My CJ has the optional front disk brake upgrade introduced in 1976. Normally changing brake pads would just be considered routine maintenance and I wouldn't create a dedicated project page for the process—but I thought it might be handy to do so as a guide for those trying it for the first time. The arrangement of the caliper and how it is mounted is a bit different (a bit more crude if you ask me) than most modern cars and you probably won't find a YouTube how-to specific to this particular set-up.
Once you've done it a time or two, and know the procedure, the whole process only takes 10 minutes per side (assuming things aren't seized up, rusted, or otherwise might require some work to disassemble).
I buy my pads from the local Napa, whole project costs about $25. It doesn't hurt to replace the brake fluid occasionally as well, but isn't required every time.
Here's a shot of the assembled caliper (passenger side). Note that there are no bolts running through the mounting bracket and caliper top and bottom. Instead, the caliper is mounted via an upper lip under which the caliper fits and, below, a small metal fitting with a piece of spring steel is forced between the caliper and the bottom part of the mounting bracket. To keep the fitting from slipping out there's a hex-head (6mm on mine) screw that fits into the fitting.
So, first order of business is to remove the hex-head screw. It'll need to come all the way out. Then, using a screw-driver or drift punch tap out the fitting and spring. This is done by pushing it out horizontally. I find it easiest to drive it in towards the center of the vehicle rather than trying to drive it outboards.
With the retaining fitting removed the caliper should be easy to pull off. Works best if you pull the upper part back, then lift the whole assembly away from the mounting bracket.
Here's the caliper perched upside down on top of the rotor. Make sure you don't simply hang the caliper from the brake line—it's relatively heavy and the flexible bit of line is breakable, especially if it's old. The brake pads will pretty much just fall out when you pull the caliper. There are no retaining springs or anything. My FSM tells me there's a spring clip that holds the inner (piston-side) pad against the piston but mine doesn't actually have that.
The next step is to use a C-clamp to slowly and carefully compress the piston back into the caliper's cylinder to make room for the new pads. Without doing this you'll never get the thing back over the rotor. Before you start compressing the piston, remove the top from your master cylinder reservoir and maybe even siphon a bit of brake fluid out. As you compress the piston it'll push fluid back into the reservoir and possibly overflow. Brake fluid is nasty stuff—it'll strip the paint right off wherever it splashes if it's not removed right away.
An issue you may face, which I certainly did, is that the pads may have worn all the way down to the rivets. When I replaced them they had only just started to squeak the way worn pads do—but they were clearly far past needing replacing and had worn grooves into the inner face of the rotor. My bad. Oh well, I'm not going to replace the rotors (and they are too far worn to machine smooth again). Just something to be aware of. My outer pads were in good shape so, clearly, the calipers don't float very well with this particular setup which would allow both inner and outer pads to wear evenly.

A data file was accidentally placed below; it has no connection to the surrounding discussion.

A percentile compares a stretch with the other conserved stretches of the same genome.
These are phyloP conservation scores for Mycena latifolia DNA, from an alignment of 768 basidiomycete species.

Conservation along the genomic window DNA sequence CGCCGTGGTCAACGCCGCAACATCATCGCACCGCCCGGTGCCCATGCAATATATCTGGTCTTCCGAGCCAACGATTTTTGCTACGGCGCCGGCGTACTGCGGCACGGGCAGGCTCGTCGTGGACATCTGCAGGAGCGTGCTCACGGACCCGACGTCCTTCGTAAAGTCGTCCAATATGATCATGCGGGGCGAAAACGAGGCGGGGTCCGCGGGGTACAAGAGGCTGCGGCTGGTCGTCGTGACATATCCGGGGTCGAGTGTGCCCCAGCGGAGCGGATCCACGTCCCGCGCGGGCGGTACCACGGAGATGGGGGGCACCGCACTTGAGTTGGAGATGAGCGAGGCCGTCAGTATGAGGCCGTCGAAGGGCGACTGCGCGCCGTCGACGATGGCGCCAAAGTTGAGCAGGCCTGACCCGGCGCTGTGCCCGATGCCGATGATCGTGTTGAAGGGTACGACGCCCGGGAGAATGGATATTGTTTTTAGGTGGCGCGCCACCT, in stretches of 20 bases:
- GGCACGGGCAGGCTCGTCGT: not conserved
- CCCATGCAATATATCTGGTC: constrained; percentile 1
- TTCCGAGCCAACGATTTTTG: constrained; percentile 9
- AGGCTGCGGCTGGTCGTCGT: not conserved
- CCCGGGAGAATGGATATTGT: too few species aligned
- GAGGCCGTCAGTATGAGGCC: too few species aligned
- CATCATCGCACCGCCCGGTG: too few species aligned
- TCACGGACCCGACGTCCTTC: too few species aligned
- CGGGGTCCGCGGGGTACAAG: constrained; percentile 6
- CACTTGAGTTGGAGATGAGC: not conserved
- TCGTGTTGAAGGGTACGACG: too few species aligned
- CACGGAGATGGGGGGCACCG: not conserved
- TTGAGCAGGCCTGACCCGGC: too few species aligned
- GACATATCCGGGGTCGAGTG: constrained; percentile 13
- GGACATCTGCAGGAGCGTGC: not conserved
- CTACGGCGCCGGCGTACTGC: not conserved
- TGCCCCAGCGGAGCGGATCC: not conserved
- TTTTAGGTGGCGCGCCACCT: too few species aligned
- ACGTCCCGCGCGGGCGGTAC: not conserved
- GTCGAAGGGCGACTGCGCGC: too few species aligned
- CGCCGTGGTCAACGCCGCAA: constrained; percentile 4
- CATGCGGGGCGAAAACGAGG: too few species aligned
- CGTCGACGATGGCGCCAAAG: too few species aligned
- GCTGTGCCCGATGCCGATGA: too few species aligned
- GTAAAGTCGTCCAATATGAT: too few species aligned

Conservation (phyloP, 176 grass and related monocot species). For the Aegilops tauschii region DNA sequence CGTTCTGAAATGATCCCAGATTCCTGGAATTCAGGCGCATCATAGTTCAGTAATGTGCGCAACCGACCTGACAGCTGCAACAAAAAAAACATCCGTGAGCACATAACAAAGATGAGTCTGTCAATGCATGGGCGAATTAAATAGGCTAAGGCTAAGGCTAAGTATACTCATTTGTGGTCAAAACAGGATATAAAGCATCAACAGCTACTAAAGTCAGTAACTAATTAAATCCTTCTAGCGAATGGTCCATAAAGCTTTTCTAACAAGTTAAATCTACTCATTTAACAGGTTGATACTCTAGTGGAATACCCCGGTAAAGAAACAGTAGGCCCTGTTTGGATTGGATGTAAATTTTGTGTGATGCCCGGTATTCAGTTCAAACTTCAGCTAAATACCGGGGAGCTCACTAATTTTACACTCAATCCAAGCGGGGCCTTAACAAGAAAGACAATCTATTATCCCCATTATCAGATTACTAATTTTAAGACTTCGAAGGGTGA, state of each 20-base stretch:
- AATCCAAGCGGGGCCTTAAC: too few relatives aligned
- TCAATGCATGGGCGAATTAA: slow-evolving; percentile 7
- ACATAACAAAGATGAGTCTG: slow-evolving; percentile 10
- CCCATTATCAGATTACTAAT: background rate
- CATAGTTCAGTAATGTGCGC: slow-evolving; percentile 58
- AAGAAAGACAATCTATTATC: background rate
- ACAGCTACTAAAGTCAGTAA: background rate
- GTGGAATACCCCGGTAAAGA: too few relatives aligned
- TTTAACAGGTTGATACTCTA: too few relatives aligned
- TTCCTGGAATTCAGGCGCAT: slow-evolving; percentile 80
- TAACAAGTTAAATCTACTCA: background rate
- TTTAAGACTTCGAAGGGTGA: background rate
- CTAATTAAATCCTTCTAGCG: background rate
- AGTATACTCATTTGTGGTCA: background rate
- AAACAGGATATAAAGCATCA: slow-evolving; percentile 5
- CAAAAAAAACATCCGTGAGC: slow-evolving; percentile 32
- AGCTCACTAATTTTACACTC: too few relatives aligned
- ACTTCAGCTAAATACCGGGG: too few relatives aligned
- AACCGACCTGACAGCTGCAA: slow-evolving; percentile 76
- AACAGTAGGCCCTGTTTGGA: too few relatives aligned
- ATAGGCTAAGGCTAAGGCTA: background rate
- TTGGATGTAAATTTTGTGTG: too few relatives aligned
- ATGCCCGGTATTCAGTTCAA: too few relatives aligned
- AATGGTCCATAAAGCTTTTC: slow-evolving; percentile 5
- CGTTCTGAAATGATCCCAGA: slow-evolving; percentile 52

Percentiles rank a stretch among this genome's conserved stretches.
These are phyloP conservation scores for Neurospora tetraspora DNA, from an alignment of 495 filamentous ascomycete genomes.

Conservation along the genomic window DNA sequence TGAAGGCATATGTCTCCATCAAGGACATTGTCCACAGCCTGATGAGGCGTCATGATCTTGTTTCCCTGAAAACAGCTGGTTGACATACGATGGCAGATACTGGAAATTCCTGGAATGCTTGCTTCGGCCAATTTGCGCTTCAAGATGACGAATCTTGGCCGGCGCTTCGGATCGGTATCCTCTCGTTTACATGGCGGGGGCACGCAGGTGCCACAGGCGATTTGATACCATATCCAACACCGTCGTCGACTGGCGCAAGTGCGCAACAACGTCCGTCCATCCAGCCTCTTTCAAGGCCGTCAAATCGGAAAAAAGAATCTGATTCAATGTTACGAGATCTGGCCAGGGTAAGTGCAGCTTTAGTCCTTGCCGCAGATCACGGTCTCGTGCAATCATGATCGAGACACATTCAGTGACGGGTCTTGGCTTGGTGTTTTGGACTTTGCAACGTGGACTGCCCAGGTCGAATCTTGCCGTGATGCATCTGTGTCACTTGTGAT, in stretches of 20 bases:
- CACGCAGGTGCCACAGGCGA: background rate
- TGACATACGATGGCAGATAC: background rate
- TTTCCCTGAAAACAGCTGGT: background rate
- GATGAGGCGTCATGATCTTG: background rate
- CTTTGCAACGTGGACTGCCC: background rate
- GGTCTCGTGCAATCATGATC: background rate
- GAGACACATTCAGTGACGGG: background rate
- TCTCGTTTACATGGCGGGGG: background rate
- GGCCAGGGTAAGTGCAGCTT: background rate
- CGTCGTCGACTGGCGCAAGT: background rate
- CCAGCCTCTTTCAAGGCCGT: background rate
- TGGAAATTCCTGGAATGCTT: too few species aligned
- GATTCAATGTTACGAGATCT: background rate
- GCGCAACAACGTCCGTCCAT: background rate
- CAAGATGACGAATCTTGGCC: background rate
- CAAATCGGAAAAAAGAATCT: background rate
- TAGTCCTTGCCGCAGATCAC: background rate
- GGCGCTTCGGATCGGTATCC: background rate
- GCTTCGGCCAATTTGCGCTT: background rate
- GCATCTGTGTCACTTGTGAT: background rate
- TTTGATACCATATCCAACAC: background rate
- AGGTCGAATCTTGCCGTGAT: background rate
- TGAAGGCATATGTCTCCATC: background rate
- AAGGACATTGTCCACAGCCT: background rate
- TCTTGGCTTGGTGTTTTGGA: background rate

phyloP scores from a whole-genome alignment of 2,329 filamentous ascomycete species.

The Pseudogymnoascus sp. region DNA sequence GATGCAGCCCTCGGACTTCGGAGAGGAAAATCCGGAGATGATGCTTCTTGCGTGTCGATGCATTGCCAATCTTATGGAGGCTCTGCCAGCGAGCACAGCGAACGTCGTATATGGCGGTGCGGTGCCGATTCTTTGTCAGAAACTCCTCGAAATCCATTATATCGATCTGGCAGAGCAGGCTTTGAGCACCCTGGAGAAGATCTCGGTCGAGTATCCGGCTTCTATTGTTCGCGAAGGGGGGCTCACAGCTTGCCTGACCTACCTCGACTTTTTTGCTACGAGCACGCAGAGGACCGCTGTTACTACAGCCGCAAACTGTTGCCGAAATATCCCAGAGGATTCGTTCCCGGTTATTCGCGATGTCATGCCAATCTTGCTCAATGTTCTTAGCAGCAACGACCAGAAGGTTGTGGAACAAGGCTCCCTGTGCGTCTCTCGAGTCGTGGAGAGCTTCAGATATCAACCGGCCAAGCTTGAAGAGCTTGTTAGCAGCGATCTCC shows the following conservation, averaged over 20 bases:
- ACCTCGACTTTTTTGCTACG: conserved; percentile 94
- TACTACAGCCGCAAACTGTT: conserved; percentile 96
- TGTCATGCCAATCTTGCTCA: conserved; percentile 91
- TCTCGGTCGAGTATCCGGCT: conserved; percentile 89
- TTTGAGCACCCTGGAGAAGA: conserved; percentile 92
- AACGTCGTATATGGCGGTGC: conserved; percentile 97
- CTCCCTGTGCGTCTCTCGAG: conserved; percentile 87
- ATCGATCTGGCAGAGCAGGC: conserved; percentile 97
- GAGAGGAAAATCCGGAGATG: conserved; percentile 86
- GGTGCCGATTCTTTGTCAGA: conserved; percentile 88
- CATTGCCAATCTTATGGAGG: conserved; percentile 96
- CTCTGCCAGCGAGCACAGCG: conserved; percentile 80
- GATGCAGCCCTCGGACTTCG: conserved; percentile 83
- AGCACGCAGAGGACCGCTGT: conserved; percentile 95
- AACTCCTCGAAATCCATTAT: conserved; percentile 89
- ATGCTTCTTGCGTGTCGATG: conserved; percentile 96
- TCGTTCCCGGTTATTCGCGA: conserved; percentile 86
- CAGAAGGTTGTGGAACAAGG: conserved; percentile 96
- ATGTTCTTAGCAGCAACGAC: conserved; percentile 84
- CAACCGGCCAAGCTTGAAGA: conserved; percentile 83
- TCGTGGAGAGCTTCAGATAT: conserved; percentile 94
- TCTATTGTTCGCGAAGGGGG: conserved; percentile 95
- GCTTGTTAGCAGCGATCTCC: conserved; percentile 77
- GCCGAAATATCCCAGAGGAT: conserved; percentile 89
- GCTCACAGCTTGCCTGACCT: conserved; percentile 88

Below are shots of the inner and outer face of one of the rotors. Both rotors have the same wear pattern. Given that the disk conversion was done within the past 10,000 miles I'm wondering if the rotors and pads were taken from another vehicle as-is and installed? Seems like very low mileage to go through a set of brake pads! Lesson learned, I'll check mine on a regular basis...
Outer side of the rotor—fairly normal.
Inner side of the rotor—ouch!
Bottom of mounting bracket (you can just make out the hole for the hex screw on the inner end)
Finally, when reassembling everything there's a trick to it that makes things go much more quickly—in fact, if you don't do this you may not be able to get things back together again. The trick is to place the new inner (piston-side) brake pad against the inner face of the rotor with its upper and lower tabs fitted against the mounting bracket. When you disassemble things initially you'll find a small spring clip attached to the inner pad. Keep this! In fact, as soon as you pull things apart, put this clip on the new pad oriented in the same way it was on the old one. This clip serves to put a bit of pressure on the pad when you place it against the rotor and the mounting bracket. That way it won't fall to the ground when you let go. All you'll need to do is use a finger or thumb to hold the outer pad in place against its mounting point on the caliper as you re-position the caliper on the bracket. I start it by setting it down against the lower end of the mounting bracket (ensuring that the piston and dust boot slip down past the edge of the inner pad) and then swinging it down so the top of the caliper can be pushed up under the upper mounting bracket lip. At this point simply re-insert the retaining fitting (with its spring piece) by driving it in between the caliper and the lower mounting bracket. You may have to fiddle with the caliper position to allow it to slide in without too much difficulty—just sort of shift things around a bit until you get it. Then just tap it all the way in and install the hex screw and you are finished! Don't forget to top off your brake fluid and replace the lid on the reservoir...